Pianoteq sustain pedal depth control in Dorico


If I am correct, Dorico puts CC 64=127 when the sustain pedal is pushed down(or pressed, sorry for my poor English), and CC 64=0 when lifted. Since Pianoteq is able to react to how deep the sustain pedal is pushed, is there is good way to control this in Dorico? Most of the time a pianist won’t fully press down the sustain pedal all the time to control the tone. So I wonder if it is possible to edit this in the play mode via CC control editor? I think if the default value when pedal is press down can be adjust to other value for example 70 instead of 127 in the play options and we can then easily manually finetune depth of each pedal action in the play mode that would be great. What do you guys think? Any suggestion would be highly appreciated.

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Hi Derrek,

Thank you for the messages. I understand about the way to mark/notate the pedal level. I was hoping to understand a better way to fine-tune the the pedal level in the key editor for a better/realistic playback. But I’ll try first by adjusting the pedal line marking to see if, for example, half depressed marking can actually affect the playback and try to find a way to tweak the playback without actually changing the pedal line marking. Thanks!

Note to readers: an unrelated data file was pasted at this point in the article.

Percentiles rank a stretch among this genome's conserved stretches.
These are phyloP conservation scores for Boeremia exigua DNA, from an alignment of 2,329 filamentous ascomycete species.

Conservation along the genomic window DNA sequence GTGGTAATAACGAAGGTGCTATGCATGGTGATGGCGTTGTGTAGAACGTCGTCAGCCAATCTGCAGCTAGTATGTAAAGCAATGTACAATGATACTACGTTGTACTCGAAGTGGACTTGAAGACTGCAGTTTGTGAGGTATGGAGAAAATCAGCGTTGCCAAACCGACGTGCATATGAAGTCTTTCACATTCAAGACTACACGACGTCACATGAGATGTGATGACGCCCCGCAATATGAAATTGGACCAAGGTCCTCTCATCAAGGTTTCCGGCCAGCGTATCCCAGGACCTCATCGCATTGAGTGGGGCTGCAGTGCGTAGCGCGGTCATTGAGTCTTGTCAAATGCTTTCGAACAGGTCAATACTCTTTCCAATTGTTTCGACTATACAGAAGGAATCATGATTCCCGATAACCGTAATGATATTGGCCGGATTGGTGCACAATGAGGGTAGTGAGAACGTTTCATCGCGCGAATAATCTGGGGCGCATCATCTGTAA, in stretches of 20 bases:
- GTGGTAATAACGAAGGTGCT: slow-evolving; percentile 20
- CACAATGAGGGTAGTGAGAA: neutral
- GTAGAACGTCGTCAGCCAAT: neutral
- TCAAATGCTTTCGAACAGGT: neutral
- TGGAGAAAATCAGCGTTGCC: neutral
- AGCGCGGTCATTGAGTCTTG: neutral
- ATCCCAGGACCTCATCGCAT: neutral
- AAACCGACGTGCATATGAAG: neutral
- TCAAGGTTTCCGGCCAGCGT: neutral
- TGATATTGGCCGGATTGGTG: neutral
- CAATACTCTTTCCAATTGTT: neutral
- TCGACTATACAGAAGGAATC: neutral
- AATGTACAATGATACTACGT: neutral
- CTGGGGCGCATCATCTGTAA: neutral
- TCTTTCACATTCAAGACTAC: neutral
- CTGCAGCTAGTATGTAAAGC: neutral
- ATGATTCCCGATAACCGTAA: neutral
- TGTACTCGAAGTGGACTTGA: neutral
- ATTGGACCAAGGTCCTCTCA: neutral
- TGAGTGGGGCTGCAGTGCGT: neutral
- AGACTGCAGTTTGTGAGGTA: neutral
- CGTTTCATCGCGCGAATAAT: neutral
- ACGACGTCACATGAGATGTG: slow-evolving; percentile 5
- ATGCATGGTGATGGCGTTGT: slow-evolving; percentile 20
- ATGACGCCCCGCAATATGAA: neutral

You should certainly be able to add your own MIDI CC 64 data via the MIDI CC editor in the Key Editor.

Hi Daniel,

Thank you for the idea. I have tried adding CC 64 editor and editing it. Strangely when I added the CC 64 editor it won’t show the CC 64 data value until I added one point with pencil tool. Maybe I am too dumb in using the editor tools, I couldn’t find a good way to generally lower all the 127 value to a lower one say 72. If I use the line tool, it usually causes some weird spikes. Hope experienced users share me some tips to achieve that. Please kindly share me your techniques! I personally am thinking to lower the value of all 127 (pedal fully depressed) to 72 or 96, then fine-tune values of some pedal strokes to alter the tone and resonance. Really wondering what are the possible ways to edit and achieve what I want. Thanks!

Hi All,

I tried to play with the MIDI CC 64 in the key editor. I want to explain a bit more of my difficulties and findings.

Although I placed some pedal marks in the score, when I added the CC 64 editor, initially the value won’t be displayed. Maybe it is not generated yet. But when I added the first control point, it will then show up.

Before (nothing in CC 64 lane):

After adding the first control point (very fine gray lines showed up):

I have to then manually add control points for each pedal depressed/lifted position and it is very tricky to do it precisely without generating some spikes and very time consuming.

I then tried to export a midi file and import it in a DAW like Cubase (I have bought Cubase Pro but am totally a novice, not a DAW guy yet!). And it automatically generates control points on each pedal depressing/lifting. This makes it much much easier to adjust and tweak the value.